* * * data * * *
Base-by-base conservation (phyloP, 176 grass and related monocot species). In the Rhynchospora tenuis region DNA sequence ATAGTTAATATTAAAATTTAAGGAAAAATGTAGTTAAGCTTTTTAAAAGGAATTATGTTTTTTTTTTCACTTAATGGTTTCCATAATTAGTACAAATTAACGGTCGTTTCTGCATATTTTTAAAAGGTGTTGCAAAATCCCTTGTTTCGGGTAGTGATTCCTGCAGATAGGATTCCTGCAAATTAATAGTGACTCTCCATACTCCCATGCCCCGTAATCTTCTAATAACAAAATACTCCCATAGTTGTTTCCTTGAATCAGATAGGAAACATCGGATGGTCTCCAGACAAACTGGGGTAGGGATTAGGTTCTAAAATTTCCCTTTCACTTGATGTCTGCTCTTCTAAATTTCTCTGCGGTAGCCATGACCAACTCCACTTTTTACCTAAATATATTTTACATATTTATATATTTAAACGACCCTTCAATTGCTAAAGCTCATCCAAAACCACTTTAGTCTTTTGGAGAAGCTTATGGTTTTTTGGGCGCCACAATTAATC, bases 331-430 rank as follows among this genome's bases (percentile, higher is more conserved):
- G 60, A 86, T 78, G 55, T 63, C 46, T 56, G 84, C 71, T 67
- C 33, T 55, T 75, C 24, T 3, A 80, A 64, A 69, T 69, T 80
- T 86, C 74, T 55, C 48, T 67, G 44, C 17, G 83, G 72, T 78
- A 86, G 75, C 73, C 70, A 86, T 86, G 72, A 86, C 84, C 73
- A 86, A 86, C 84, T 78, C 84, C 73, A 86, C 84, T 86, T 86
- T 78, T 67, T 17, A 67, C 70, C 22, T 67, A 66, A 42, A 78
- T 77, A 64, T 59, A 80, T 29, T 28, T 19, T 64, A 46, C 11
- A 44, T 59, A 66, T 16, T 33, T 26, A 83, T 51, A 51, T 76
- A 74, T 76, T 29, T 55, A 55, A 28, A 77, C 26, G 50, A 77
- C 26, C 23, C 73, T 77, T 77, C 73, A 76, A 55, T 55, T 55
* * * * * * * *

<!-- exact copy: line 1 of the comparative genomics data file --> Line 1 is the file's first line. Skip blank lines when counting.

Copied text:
Base-by-base conservation (phyloP, 176 grass and related monocot species). In the Rhynchospora tenuis region DNA sequence ATAGTTAATATTAAAATTTAAGGAAAAATGTAGTTAAGCTTTTTAAAAGGAATTATGTTTTTTTTTTCACTTAATGGTTTCCATAATTAGTACAAATTAACGGTCGTTTCTGCATATTTTTAAAAGGTGTTGCAAAATCCCTTGTTTCGGGTAGTGATTCCTGCAGATAGGATTCCTGCAAATTAATAGTGACTCTCCATACTCCCATGCCCCGTAATCTTCTAATAACAAAATACTCCCATAGTTGTTTCCTTGAATCAGATAGGAAACATCGGATGGTCTCCAGACAAACTGGGGTAGGGATTAGGTTCTAAAATTTCCCTTTCACTTGATGTCTGCTCTTCTAAATTTCTCTGCGGTAGCCATGACCAACTCCACTTTTTACCTAAATATATTTTACATATTTATATATTTAAACGACCCTTCAATTGCTAAAGCTCATCCAAAACCACTTTAGTCTTTTGGAGAAGCTTATGGTTTTTTGGGCGCCACAATTAATC, bases 331-430 rank as follows among this genome's bases (percentile, higher is more conserved):